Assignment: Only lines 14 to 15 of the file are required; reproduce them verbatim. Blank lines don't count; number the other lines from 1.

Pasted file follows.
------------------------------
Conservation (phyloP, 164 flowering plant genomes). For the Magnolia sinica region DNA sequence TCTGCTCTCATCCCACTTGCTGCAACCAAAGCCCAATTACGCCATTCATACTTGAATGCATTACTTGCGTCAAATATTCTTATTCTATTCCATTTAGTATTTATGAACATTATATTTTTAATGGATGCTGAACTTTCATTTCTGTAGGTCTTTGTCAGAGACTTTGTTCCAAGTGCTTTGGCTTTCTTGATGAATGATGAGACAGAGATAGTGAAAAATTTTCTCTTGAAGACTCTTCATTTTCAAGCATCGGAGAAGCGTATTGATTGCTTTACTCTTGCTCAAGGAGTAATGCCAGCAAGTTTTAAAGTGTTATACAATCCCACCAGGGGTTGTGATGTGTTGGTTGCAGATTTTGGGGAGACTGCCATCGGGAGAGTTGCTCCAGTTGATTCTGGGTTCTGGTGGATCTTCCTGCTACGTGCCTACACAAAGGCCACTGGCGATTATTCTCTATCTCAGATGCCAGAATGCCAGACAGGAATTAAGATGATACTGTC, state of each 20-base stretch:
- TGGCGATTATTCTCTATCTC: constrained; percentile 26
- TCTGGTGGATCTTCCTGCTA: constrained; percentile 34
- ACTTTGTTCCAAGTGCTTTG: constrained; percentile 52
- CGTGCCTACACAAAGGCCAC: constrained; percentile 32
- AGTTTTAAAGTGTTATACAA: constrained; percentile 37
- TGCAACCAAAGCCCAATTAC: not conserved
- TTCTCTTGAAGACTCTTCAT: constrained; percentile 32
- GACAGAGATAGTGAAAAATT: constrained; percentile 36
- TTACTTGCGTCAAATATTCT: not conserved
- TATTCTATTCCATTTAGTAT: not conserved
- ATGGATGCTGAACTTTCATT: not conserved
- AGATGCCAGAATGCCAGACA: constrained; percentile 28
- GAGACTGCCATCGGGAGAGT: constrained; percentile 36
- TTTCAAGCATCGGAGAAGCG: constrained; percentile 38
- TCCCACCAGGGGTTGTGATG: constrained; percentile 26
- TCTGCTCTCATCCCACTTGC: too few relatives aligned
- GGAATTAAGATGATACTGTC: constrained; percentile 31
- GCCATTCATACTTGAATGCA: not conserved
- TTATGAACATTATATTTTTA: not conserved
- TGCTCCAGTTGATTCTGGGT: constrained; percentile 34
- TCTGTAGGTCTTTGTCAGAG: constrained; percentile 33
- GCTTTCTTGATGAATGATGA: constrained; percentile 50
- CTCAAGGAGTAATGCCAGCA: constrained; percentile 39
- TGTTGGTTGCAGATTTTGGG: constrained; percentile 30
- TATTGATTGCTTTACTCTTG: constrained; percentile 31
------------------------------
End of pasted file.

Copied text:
- GAGACTGCCATCGGGAGAGT: constrained; percentile 36
- TTTCAAGCATCGGAGAAGCG: constrained; percentile 38